Handling and disposing of waste in Pennsylvania can be confusing because there are four categories of waste with different regulations:
- Hazardous Waste
- Residual Waste
- Universal Waste
- Municipal Waste
A waste is hazardous if it could pose a danger to human health and the environment after being discarded, if it is listed by the U.S. Environmental Protection Agency or if it has certain characteristics such as ignitability, toxicity, corrosivity or reactivity.
- Pennsylvania DEP Hazardous Waste Information
- Hazardous Waste Regulations
- U.S. EPA Hazardous Waste Information
- Managing Your Hazardous Waste: A Guide for Small Businesses
In Pennsylvania, residual waste is industrial, mining and agricultural waste that is not considered to be hazardous or municipal waste
- EMAP Residual Waste Brochure
- Residual Waste Regulations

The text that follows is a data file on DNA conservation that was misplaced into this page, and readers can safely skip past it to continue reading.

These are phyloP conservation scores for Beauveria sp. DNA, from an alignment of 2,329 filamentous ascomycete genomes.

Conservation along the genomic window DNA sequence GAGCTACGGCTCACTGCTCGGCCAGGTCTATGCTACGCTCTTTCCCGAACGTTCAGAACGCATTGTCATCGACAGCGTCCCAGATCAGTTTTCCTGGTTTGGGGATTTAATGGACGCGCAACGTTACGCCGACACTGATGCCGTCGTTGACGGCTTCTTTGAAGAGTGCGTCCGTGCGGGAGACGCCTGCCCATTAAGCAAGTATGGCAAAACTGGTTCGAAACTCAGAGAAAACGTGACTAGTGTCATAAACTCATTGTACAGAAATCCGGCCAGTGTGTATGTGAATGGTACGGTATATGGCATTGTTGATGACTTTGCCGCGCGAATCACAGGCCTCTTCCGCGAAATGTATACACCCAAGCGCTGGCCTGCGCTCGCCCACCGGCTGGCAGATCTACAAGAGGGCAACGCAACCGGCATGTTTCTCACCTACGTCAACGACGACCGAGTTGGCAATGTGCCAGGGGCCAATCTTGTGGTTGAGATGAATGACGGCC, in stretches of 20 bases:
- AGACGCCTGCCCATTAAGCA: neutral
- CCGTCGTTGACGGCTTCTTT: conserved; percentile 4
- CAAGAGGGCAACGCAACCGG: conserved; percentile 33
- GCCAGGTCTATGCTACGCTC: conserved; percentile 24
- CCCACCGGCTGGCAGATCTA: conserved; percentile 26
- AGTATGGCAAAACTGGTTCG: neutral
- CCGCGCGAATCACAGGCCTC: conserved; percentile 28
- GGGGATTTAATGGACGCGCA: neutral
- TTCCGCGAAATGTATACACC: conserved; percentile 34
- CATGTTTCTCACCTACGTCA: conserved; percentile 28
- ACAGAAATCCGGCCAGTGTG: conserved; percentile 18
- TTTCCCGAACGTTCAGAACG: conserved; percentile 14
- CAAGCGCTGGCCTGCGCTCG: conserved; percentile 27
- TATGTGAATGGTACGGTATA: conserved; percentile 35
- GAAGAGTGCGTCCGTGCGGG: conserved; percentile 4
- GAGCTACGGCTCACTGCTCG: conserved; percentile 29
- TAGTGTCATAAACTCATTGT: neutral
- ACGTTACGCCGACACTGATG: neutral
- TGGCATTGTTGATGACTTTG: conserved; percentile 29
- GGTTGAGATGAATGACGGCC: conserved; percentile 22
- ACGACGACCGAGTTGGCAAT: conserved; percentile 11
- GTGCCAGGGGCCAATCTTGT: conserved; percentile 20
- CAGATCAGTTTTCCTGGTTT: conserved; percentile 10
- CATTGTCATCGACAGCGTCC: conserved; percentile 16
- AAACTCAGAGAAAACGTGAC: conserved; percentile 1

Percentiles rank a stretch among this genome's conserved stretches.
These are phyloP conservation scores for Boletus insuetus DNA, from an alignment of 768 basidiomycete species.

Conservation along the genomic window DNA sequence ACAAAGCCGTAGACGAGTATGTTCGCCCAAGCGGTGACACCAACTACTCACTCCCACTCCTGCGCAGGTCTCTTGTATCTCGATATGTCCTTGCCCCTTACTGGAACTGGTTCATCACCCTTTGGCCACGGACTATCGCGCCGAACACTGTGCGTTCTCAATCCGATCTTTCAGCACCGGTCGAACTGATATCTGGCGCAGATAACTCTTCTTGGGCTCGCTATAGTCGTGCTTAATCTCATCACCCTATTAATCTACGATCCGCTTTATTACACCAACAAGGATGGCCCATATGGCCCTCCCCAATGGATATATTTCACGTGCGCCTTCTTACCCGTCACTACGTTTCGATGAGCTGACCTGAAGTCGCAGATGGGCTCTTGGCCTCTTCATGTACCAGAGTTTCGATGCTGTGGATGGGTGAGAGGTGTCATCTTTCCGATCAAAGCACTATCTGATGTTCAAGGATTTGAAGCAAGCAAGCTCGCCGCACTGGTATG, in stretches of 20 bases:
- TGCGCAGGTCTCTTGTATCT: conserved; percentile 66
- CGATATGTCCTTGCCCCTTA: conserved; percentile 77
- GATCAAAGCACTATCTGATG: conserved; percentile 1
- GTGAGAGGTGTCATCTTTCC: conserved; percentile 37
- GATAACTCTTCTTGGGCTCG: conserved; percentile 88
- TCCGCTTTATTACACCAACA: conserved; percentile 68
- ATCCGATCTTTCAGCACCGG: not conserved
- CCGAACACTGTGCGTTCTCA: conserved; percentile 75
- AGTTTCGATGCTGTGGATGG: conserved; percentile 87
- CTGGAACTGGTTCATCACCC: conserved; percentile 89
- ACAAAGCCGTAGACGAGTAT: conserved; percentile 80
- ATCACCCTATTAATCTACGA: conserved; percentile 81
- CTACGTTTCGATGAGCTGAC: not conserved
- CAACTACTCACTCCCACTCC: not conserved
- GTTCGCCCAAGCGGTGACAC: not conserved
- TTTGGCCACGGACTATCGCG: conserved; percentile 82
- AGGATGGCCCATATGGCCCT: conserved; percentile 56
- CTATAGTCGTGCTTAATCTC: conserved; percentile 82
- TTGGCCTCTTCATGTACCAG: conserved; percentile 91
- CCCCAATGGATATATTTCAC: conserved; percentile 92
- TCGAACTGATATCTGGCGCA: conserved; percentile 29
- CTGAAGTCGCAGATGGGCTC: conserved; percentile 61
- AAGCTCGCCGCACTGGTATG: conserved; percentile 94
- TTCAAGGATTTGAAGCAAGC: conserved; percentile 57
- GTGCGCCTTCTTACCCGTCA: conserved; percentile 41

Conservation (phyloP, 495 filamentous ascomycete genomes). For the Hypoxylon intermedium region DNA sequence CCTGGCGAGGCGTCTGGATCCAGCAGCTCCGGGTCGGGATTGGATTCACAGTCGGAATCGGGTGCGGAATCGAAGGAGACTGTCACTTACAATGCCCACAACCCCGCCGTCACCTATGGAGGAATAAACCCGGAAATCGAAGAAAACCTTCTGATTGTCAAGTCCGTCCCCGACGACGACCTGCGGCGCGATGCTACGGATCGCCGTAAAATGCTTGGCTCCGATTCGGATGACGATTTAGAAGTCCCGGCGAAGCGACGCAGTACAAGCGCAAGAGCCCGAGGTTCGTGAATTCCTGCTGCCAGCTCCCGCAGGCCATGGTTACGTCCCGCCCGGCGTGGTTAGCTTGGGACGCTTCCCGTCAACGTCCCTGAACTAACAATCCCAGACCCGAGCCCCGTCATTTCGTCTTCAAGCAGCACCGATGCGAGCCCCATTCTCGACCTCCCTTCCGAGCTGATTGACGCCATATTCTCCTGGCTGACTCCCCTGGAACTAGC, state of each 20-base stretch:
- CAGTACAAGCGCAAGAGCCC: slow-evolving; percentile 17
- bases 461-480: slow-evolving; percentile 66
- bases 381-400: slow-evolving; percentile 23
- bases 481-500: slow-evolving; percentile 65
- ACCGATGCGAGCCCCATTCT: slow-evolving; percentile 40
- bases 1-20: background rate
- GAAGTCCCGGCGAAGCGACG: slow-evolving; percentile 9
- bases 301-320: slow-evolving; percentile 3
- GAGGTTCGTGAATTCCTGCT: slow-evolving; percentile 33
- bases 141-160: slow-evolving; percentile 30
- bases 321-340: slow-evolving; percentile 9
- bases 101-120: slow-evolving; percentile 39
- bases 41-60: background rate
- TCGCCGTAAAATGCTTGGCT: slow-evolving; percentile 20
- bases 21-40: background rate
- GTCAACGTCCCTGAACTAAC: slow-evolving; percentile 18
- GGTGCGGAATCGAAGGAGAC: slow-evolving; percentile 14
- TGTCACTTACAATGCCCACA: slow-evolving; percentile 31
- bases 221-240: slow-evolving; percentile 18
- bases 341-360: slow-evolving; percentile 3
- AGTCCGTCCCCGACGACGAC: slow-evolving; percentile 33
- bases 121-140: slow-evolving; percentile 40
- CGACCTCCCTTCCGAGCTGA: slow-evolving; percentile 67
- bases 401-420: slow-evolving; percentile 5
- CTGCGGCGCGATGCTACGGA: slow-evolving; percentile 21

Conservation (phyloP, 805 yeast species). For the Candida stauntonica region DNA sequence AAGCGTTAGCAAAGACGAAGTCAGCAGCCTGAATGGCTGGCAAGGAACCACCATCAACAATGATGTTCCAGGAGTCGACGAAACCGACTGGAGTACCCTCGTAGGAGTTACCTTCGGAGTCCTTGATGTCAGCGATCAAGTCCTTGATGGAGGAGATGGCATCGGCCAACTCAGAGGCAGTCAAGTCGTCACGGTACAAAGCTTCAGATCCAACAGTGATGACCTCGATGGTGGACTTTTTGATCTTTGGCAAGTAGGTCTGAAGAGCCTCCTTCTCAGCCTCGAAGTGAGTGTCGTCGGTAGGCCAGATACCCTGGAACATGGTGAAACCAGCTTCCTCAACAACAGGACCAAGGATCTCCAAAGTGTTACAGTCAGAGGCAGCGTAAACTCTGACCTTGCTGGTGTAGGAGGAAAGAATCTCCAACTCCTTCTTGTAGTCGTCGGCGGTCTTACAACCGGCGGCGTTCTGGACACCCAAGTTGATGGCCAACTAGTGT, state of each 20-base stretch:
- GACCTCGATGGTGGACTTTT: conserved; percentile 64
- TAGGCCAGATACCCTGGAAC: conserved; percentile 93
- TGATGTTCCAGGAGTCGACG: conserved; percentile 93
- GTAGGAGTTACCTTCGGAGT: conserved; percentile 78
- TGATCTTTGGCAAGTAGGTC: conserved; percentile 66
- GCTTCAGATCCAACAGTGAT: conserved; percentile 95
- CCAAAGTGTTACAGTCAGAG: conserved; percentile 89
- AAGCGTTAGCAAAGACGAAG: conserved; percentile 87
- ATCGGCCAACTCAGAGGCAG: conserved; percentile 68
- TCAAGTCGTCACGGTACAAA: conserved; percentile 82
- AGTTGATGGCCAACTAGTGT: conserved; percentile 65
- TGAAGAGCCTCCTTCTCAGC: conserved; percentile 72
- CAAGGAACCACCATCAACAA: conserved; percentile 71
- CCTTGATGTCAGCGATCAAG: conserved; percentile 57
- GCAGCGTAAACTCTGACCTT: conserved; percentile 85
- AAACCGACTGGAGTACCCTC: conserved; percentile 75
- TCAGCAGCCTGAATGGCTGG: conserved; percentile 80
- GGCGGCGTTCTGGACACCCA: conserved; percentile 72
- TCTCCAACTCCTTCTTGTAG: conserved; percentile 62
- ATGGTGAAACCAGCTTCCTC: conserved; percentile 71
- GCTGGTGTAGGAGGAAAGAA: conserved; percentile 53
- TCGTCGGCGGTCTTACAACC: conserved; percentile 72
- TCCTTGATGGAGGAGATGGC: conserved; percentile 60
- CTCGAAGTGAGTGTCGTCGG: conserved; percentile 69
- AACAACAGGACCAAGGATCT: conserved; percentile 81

- Residual Waste Fact Sheet
- Used Oil Disposal Information
- Waste Tire Disposal Information
Universal wastes are specific types of hazardous wastes that do not have to meet all of the hazardous waste regulations.
Examples include some batteries, pesticides, lamps, thermostats and other mercury devices.
- Pennsylvania DEP Universal Waste Information
- U.S. EPA Universal Waste Information
- Fluorescent Lamp Recyclers
Municipal waste is garbage, refuse, industrial lunchroom or office waste and other material resulting from operation of residential, municipal, commercial or institutional establishments and from community activities that is not residual or hazardous waste.